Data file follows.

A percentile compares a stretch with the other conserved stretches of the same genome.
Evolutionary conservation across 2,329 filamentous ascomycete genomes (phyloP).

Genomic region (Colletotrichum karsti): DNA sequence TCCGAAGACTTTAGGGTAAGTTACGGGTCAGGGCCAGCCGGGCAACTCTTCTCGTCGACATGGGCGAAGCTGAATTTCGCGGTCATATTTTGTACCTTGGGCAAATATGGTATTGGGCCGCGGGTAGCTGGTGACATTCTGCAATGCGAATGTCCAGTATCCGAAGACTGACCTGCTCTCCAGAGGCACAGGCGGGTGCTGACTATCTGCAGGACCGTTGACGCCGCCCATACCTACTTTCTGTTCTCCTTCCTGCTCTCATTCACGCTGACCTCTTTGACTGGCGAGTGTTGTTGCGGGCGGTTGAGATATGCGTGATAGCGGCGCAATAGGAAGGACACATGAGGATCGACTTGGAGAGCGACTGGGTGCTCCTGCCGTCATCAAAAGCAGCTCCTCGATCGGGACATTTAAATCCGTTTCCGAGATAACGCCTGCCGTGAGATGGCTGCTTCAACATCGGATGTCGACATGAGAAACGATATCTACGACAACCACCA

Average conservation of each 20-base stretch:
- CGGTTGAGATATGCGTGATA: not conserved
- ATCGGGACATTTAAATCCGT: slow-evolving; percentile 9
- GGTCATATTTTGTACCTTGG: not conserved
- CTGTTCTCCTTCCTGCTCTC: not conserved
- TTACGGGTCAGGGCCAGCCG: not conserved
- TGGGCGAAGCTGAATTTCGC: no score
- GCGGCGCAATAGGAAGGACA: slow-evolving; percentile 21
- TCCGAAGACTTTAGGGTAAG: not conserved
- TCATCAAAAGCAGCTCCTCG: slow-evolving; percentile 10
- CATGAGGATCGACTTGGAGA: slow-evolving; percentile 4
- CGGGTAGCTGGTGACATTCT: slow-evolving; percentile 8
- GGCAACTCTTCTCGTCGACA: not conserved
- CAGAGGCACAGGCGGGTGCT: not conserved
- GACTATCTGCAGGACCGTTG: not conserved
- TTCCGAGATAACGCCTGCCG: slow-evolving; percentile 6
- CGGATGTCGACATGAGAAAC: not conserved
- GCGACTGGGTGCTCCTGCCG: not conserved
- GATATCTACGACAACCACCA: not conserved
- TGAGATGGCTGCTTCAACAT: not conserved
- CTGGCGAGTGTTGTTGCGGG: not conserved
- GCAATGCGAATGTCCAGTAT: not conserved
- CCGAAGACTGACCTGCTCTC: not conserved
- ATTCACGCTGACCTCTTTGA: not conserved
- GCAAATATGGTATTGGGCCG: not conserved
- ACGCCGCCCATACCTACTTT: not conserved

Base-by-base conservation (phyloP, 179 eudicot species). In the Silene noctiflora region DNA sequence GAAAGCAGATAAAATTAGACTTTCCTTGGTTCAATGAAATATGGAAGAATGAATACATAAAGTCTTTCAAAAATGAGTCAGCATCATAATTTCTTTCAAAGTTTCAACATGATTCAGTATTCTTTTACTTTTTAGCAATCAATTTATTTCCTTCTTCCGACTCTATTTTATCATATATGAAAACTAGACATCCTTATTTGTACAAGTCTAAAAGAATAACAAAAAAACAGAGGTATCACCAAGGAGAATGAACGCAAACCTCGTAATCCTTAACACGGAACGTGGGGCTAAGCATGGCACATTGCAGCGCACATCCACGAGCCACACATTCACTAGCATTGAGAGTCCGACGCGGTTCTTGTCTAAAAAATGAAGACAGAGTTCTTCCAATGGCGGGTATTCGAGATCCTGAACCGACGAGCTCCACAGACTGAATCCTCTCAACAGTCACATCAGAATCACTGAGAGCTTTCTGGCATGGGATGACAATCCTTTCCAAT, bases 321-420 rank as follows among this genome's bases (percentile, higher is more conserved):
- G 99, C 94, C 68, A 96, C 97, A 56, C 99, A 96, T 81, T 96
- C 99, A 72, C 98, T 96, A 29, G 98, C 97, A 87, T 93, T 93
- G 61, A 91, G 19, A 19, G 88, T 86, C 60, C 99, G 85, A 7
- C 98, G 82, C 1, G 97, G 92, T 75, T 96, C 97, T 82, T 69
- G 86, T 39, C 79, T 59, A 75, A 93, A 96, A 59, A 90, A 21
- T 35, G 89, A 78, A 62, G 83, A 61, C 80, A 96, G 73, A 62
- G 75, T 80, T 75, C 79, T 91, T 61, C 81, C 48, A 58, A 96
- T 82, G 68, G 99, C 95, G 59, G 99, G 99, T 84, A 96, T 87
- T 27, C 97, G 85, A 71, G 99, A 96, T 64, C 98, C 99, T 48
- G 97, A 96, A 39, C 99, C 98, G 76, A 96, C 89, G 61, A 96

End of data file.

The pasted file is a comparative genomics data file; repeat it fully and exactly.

A percentile compares a stretch with the other conserved stretches of the same genome.
Evolutionary conservation across 2,329 filamentous ascomycete genomes (phyloP).

Genomic region (Colletotrichum karsti): DNA sequence TCCGAAGACTTTAGGGTAAGTTACGGGTCAGGGCCAGCCGGGCAACTCTTCTCGTCGACATGGGCGAAGCTGAATTTCGCGGTCATATTTTGTACCTTGGGCAAATATGGTATTGGGCCGCGGGTAGCTGGTGACATTCTGCAATGCGAATGTCCAGTATCCGAAGACTGACCTGCTCTCCAGAGGCACAGGCGGGTGCTGACTATCTGCAGGACCGTTGACGCCGCCCATACCTACTTTCTGTTCTCCTTCCTGCTCTCATTCACGCTGACCTCTTTGACTGGCGAGTGTTGTTGCGGGCGGTTGAGATATGCGTGATAGCGGCGCAATAGGAAGGACACATGAGGATCGACTTGGAGAGCGACTGGGTGCTCCTGCCGTCATCAAAAGCAGCTCCTCGATCGGGACATTTAAATCCGTTTCCGAGATAACGCCTGCCGTGAGATGGCTGCTTCAACATCGGATGTCGACATGAGAAACGATATCTACGACAACCACCA

Average conservation of each 20-base stretch:
- CGGTTGAGATATGCGTGATA: not conserved
- ATCGGGACATTTAAATCCGT: slow-evolving; percentile 9
- GGTCATATTTTGTACCTTGG: not conserved
- CTGTTCTCCTTCCTGCTCTC: not conserved
- TTACGGGTCAGGGCCAGCCG: not conserved
- TGGGCGAAGCTGAATTTCGC: no score
- GCGGCGCAATAGGAAGGACA: slow-evolving; percentile 21
- TCCGAAGACTTTAGGGTAAG: not conserved
- TCATCAAAAGCAGCTCCTCG: slow-evolving; percentile 10
- CATGAGGATCGACTTGGAGA: slow-evolving; percentile 4
- CGGGTAGCTGGTGACATTCT: slow-evolving; percentile 8
- GGCAACTCTTCTCGTCGACA: not conserved
- CAGAGGCACAGGCGGGTGCT: not conserved
- GACTATCTGCAGGACCGTTG: not conserved
- TTCCGAGATAACGCCTGCCG: slow-evolving; percentile 6
- CGGATGTCGACATGAGAAAC: not conserved
- GCGACTGGGTGCTCCTGCCG: not conserved
- GATATCTACGACAACCACCA: not conserved
- TGAGATGGCTGCTTCAACAT: not conserved
- CTGGCGAGTGTTGTTGCGGG: not conserved
- GCAATGCGAATGTCCAGTAT: not conserved
- CCGAAGACTGACCTGCTCTC: not conserved
- ATTCACGCTGACCTCTTTGA: not conserved
- GCAAATATGGTATTGGGCCG: not conserved
- ACGCCGCCCATACCTACTTT: not conserved

Base-by-base conservation (phyloP, 179 eudicot species). In the Silene noctiflora region DNA sequence GAAAGCAGATAAAATTAGACTTTCCTTGGTTCAATGAAATATGGAAGAATGAATACATAAAGTCTTTCAAAAATGAGTCAGCATCATAATTTCTTTCAAAGTTTCAACATGATTCAGTATTCTTTTACTTTTTAGCAATCAATTTATTTCCTTCTTCCGACTCTATTTTATCATATATGAAAACTAGACATCCTTATTTGTACAAGTCTAAAAGAATAACAAAAAAACAGAGGTATCACCAAGGAGAATGAACGCAAACCTCGTAATCCTTAACACGGAACGTGGGGCTAAGCATGGCACATTGCAGCGCACATCCACGAGCCACACATTCACTAGCATTGAGAGTCCGACGCGGTTCTTGTCTAAAAAATGAAGACAGAGTTCTTCCAATGGCGGGTATTCGAGATCCTGAACCGACGAGCTCCACAGACTGAATCCTCTCAACAGTCACATCAGAATCACTGAGAGCTTTCTGGCATGGGATGACAATCCTTTCCAAT, bases 321-420 rank as follows among this genome's bases (percentile, higher is more conserved):
- G 99, C 94, C 68, A 96, C 97, A 56, C 99, A 96, T 81, T 96
- C 99, A 72, C 98, T 96, A 29, G 98, C 97, A 87, T 93, T 93
- G 61, A 91, G 19, A 19, G 88, T 86, C 60, C 99, G 85, A 7
- C 98, G 82, C 1, G 97, G 92, T 75, T 96, C 97, T 82, T 69
- G 86, T 39, C 79, T 59, A 75, A 93, A 96, A 59, A 90, A 21
- T 35, G 89, A 78, A 62, G 83, A 61, C 80, A 96, G 73, A 62
- G 75, T 80, T 75, C 79, T 91, T 61, C 81, C 48, A 58, A 96
- T 82, G 68, G 99, C 95, G 59, G 99, G 99, T 84, A 96, T 87
- T 27, C 97, G 85, A 71, G 99, A 96, T 64, C 98, C 99, T 48
- G 97, A 96, A 39, C 99, C 98, G 76, A 96, C 89, G 61, A 96